The U.S. Supreme Court Mandates States to Issue Marriage Licenses to Same Sex Couples, What Rules Must the States Apply to the Marriage Upon Divorce? asks Busby Law Firm

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The United States Supreme Court orders that the states must issue marriage licenses to same sex couples, yet that is all the court mandates. States are left to their own interpretation of divorce laws to the marriage should dissolution occur, reported by Busby & Associates in Houston Texas.

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Texas divorce lawyers prepare for non-traditional divorce after Obergefell v. Hodges

The Supreme Court of the United States has ordered that States must issue marriage licenses to same sex couples. Allowing two people of the same sex to join together with a life long commitment is a hallmark of personal liberty. At the same time, it is the public shift towards personal liberty that has lead to an increase in the dissolution of the traditional marriage.

One may ask, " Are gay marriages going to enjoy a higher success rate than traditional marriages?"

"Likely not," says Michael Busby, a Houston divorce lawyer. "I started to receive calls from gay couples three days after the case came out," reports Michael. " In the state of Texas, same sex marriage was barred by a constitutional amendment in 2005; many gay couples had went of out state to get married or you had some who had moved into Texas, having been already married in another state," says Mike.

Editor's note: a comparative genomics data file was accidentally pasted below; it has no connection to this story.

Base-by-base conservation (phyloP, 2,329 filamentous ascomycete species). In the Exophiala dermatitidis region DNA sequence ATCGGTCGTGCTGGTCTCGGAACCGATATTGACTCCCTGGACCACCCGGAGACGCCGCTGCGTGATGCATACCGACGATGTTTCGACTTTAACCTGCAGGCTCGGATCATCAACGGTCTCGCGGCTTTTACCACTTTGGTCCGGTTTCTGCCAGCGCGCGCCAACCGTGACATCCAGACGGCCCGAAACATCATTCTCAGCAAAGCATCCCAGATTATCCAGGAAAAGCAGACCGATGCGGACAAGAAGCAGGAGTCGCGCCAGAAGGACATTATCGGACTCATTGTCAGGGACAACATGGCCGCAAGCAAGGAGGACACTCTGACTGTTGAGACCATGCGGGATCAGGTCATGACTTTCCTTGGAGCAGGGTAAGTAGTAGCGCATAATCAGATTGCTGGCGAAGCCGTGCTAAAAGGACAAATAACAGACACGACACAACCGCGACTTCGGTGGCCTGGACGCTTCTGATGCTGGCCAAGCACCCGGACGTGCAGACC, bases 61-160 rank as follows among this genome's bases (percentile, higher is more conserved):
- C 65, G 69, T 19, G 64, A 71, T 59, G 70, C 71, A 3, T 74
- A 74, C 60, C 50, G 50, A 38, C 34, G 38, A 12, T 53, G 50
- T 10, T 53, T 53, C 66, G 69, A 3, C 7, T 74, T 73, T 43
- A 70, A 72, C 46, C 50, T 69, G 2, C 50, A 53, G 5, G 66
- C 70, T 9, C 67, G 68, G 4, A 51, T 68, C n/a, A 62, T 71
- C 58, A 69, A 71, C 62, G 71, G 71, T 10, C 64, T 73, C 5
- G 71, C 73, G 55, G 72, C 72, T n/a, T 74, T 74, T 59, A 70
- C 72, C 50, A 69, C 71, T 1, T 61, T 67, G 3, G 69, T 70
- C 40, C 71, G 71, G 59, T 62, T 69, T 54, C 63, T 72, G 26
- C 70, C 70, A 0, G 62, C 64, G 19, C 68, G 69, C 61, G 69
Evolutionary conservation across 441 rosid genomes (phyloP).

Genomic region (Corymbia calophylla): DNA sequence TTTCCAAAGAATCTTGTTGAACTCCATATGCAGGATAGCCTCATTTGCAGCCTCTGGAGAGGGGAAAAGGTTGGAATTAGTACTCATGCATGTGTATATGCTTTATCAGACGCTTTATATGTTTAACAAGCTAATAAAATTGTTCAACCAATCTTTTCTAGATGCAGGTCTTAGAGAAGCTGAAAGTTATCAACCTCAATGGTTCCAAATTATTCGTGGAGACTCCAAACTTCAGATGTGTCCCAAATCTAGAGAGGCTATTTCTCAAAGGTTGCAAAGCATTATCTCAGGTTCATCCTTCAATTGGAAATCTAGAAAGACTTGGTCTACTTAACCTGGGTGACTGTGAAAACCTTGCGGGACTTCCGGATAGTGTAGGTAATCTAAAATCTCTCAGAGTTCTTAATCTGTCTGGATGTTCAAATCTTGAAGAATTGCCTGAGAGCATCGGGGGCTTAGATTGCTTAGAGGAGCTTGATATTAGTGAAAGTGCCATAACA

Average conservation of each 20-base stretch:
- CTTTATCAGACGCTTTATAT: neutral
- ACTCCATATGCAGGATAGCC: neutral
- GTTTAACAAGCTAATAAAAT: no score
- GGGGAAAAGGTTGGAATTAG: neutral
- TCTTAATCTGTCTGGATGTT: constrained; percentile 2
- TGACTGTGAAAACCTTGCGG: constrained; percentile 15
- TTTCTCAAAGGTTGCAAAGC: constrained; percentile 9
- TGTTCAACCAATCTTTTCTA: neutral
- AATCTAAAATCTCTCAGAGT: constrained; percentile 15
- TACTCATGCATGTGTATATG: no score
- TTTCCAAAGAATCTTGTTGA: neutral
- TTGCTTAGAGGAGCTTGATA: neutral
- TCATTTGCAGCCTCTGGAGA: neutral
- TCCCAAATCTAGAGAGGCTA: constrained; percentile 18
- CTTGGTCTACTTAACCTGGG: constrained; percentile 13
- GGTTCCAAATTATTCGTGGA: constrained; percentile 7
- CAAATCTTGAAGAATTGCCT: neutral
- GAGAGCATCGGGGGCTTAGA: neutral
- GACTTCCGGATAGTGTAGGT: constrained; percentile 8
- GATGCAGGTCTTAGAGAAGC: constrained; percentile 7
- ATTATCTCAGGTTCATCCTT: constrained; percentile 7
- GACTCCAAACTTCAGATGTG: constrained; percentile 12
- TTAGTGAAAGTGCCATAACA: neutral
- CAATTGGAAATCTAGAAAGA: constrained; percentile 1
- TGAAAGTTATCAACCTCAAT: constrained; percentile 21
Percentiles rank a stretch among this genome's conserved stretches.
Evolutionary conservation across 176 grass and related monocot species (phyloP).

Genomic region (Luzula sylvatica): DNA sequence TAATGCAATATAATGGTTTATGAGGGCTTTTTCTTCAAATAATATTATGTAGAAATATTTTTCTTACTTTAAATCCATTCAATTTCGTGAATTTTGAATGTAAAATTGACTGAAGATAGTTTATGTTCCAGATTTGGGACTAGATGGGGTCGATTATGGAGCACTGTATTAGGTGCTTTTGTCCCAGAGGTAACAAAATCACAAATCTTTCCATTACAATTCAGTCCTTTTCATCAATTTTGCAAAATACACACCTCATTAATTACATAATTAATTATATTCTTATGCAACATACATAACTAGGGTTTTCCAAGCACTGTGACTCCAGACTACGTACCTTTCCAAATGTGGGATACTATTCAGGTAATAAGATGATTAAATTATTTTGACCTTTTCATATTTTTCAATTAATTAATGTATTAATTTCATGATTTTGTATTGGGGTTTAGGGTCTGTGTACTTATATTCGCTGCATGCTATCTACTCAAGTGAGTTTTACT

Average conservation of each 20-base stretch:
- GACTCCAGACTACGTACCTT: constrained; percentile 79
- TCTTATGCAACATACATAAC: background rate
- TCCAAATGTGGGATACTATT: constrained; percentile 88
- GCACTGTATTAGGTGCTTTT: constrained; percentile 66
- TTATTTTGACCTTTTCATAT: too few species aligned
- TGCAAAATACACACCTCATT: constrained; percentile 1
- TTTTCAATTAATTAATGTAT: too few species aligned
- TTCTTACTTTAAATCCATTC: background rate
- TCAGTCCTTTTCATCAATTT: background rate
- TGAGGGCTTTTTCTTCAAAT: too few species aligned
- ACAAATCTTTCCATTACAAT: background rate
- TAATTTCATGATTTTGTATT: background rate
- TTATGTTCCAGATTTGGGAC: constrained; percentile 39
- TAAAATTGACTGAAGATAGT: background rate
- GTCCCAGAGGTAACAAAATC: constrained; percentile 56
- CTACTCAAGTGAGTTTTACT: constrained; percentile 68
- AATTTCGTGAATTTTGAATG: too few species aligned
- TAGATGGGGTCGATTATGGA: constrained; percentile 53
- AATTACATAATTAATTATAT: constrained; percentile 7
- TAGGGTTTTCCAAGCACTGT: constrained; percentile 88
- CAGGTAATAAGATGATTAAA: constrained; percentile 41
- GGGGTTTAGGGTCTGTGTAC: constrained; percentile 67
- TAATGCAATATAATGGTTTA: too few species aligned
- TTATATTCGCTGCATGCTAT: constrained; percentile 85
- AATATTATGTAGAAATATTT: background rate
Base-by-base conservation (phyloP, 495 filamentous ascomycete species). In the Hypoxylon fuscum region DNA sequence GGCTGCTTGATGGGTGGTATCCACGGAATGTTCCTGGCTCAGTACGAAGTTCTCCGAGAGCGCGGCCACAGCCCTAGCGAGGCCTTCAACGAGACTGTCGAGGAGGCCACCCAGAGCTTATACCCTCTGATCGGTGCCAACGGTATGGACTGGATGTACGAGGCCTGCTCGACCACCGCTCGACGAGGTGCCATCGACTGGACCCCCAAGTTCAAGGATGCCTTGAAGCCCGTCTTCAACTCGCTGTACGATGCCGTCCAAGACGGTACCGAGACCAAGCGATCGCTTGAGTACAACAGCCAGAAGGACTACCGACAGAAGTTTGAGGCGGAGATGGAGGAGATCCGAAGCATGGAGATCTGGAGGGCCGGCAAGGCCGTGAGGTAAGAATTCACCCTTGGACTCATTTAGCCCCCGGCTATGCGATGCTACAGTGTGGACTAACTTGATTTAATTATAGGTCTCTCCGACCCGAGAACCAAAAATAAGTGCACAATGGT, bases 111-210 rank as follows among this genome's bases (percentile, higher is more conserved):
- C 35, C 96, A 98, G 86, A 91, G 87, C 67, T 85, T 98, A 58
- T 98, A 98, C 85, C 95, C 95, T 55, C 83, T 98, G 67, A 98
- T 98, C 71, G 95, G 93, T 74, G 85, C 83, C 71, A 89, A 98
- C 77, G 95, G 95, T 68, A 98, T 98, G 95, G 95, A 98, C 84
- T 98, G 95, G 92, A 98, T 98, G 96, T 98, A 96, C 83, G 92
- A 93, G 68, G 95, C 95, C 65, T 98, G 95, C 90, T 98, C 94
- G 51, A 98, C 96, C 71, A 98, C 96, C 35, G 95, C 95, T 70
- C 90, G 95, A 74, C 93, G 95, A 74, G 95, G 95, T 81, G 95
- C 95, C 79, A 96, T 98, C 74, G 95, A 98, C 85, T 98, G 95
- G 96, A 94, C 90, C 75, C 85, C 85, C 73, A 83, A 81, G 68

"Now that marriage licences must be issued to same sex couples, one of the biggest questions that remain unanswered and subject to further judicial opinion, is the date of inception of marriage for gay couples in states like Texas. The date of the marriage determines the characterization of marital property in Texas. Also, Texas has rules of the length of the marriage to determine eligibility for spousal support. I expect most of the current case law and application of the black letter law to be interpreted the same for gay couples," reports Mike, "but I see some couples who are seeking divorce this year, yet married in another state prior to June 26th 2015, making an argument that either there is no marriage or that the date of marriage in Texas should be the date of the Obergefell opinion."

"Then you also have the "common law marriage", where two people hold out as spouses, live together, and they are married in states like Texas, without formal ceremony. I expect those married in another state prior to Obergefell to have one divorcing spouse arguing that no marriage exists as they were married prior to the opinion, yet the other spouse, perhaps one seeking spousal support, arguing a "common law marriage," and establishing the date of the marriage on the date of the Obergefell opinion," says Mike.

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Michael Busby
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The Law Office of Busby & Associates
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